A threat model documents the threats that have been identified in relation to a system. This allows the analyst to develop appropriate countermeasures.
The analytical process used to develop a threat model is shown in Figure 2. Note that the term asset refers to something of value that may be the target of an attack. Typically, this is the data that flows around the system rather than the component parts of the system itself.
The overview developed in step 2 identifies the major components of the system in schematic form. It refers to the actual devices and communications media involved.
In contrast, the representation of the system that is developed in step 3 is more abstract. The main focus is the flow of data through the system. In building up this version, the information from the first two steps comes together into a single data flow diagram.
Data flow diagrams have a long history in systems analysis. They are traditionally made up of four elements, external entities, processes, data stores and data flows but when being used for threat modelling, it is also important to represent the concept of a trust boundary. This is any place where data crosses some kind of interface where the source of the data is in any way uncertain. This might include, for example, data arriving over any kind of network link. These elements are summarised in the table below.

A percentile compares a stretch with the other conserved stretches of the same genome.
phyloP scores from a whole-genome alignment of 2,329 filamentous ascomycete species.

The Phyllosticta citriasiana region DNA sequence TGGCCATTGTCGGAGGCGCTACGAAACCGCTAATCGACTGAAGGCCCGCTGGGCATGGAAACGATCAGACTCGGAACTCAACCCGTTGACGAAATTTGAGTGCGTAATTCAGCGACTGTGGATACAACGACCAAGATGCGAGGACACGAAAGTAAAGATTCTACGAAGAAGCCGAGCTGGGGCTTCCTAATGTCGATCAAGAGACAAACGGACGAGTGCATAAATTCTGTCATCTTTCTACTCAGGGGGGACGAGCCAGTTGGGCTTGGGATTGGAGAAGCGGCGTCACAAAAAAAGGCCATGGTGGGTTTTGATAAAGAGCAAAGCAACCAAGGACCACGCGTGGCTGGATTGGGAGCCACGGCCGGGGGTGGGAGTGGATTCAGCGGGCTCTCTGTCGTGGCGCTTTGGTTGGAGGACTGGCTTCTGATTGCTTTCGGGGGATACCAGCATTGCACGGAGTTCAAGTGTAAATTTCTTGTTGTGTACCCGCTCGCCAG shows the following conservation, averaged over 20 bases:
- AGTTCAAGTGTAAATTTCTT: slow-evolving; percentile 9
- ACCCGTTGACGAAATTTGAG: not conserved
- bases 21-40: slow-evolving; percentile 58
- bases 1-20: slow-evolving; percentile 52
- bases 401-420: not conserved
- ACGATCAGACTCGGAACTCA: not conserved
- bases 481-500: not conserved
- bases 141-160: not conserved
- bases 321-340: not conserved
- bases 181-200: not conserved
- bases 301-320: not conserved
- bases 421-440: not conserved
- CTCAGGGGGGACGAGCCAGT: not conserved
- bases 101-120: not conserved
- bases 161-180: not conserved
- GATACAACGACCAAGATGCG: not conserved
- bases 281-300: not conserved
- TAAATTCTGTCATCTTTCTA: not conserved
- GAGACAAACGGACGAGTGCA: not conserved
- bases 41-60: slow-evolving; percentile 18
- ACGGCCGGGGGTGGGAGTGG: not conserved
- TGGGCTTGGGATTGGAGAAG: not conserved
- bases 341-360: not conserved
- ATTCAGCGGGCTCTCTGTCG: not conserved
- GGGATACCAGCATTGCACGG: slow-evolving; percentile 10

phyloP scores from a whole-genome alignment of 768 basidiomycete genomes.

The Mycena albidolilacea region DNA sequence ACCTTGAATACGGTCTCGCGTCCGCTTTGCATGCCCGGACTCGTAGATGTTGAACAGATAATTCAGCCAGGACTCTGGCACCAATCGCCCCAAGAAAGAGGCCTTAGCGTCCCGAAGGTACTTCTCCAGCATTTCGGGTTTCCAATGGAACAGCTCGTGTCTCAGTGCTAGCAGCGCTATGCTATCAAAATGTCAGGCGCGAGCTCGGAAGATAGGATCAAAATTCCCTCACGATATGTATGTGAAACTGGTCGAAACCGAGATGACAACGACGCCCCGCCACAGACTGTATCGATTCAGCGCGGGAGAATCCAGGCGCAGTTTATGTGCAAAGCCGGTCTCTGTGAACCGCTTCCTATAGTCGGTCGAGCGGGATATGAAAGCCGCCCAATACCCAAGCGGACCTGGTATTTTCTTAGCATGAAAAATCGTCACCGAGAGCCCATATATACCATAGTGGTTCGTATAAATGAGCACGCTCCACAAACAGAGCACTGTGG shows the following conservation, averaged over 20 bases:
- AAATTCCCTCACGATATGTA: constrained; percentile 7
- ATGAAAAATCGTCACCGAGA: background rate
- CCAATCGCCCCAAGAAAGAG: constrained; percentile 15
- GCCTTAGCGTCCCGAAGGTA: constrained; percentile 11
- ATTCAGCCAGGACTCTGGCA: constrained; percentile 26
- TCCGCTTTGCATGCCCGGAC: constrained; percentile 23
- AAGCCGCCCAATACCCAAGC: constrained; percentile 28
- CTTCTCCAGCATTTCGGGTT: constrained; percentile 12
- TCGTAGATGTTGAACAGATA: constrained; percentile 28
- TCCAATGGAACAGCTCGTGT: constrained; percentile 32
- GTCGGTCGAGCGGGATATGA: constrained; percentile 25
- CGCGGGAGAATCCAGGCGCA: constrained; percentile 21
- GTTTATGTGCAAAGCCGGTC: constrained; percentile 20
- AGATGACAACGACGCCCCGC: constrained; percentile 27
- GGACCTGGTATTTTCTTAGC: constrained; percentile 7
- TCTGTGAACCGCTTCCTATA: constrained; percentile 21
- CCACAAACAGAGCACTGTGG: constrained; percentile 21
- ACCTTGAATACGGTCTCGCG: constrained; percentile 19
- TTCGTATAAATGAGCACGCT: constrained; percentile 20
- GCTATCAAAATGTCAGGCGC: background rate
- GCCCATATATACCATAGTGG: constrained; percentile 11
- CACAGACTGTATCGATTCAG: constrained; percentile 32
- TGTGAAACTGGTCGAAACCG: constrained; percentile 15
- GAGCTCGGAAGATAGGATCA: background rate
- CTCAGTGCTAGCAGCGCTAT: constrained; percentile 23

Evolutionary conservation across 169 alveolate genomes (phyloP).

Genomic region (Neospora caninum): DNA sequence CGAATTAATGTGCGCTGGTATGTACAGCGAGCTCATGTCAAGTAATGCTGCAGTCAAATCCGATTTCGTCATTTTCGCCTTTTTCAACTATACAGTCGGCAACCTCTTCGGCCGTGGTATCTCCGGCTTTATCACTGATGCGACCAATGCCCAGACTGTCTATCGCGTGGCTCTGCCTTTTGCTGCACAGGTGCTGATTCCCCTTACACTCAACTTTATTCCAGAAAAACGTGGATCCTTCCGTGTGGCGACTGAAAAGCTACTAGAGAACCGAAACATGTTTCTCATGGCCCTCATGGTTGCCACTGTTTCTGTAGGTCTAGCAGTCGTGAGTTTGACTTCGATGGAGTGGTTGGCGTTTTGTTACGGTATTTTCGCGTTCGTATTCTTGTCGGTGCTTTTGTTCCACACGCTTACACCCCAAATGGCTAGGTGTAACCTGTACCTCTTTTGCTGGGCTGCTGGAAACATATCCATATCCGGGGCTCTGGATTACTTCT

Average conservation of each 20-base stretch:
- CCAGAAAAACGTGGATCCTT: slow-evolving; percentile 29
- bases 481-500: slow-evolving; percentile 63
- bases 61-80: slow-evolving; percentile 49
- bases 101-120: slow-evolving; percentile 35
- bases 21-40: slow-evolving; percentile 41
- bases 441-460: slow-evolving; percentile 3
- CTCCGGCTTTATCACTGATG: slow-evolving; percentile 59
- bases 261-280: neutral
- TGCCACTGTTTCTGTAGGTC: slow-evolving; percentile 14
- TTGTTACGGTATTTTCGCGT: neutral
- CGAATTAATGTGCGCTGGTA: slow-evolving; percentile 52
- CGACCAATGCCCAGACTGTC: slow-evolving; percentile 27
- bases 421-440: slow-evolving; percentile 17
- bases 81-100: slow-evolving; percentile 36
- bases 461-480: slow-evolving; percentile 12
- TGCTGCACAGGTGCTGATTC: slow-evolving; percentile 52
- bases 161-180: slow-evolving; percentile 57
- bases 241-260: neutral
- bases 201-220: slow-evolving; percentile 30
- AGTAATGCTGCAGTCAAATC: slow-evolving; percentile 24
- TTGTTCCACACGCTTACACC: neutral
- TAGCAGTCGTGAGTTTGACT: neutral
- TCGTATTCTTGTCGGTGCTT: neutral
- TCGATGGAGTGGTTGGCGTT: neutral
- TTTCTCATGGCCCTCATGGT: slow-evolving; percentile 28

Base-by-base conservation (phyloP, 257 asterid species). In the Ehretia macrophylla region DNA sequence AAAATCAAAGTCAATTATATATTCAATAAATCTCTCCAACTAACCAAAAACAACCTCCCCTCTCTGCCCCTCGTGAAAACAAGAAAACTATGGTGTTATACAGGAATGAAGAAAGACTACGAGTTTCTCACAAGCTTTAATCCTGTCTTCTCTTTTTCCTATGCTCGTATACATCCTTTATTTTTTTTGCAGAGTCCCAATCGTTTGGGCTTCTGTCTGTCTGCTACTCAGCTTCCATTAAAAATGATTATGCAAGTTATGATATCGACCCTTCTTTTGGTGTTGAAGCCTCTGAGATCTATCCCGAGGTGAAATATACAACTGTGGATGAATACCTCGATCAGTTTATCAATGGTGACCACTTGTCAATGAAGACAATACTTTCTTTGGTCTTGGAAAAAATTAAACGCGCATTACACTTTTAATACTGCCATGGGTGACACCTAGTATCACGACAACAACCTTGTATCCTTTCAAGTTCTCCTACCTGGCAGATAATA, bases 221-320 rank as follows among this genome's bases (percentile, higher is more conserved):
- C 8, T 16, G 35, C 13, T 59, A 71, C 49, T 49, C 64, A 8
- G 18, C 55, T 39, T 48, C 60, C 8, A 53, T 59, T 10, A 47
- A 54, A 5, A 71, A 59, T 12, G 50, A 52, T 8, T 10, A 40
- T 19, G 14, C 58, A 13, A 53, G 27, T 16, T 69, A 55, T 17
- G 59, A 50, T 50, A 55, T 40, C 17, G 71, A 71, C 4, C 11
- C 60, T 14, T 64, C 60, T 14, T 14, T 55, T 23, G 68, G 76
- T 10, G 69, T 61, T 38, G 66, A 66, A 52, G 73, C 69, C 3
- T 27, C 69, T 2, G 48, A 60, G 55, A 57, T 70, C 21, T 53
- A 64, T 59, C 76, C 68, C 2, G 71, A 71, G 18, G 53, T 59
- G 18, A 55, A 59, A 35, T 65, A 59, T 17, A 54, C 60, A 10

|External entity||An external entity is a data source or sink outside the system. Sources will supply inputs into the system|
|Process||A functional part of the system which performs some sort of data processing.|
|Data store||A system element which stores data - for example, a database or configuration file.|
|Data flow||A uni- or bi-directional flow of data from one element to another.|
|Trust boundary||An interface between system elements where inoputs can not necessarily be trusted without some kind of validation or control.|
There are two rules to remember when building a data flow diagram:
- All data flows to or from a process
- A process must have at least one input and one output
Figure 3 shows a threat model for an IoT-controlled traffic signal created using OWASP Threat Dragon.
Figure 4 shows the same system, but this time the diagram was created with draw.io. In the draw.io version, the assets, threats and countermeasure are presented in tables rather than being embedded into the diagram elements.
The system includes a camera to provide visual input at the signal device. The visual data is processed at the Mobile Edge Computing (MEC) node - probably a cell tower. Overall control is provided by a cloud application.
The diagram shows the flows of data between the various system elements. Where the flow passes between networks, there is a trust boundary.
The labels correspond to the assets, threats and controls shown in Figure 5.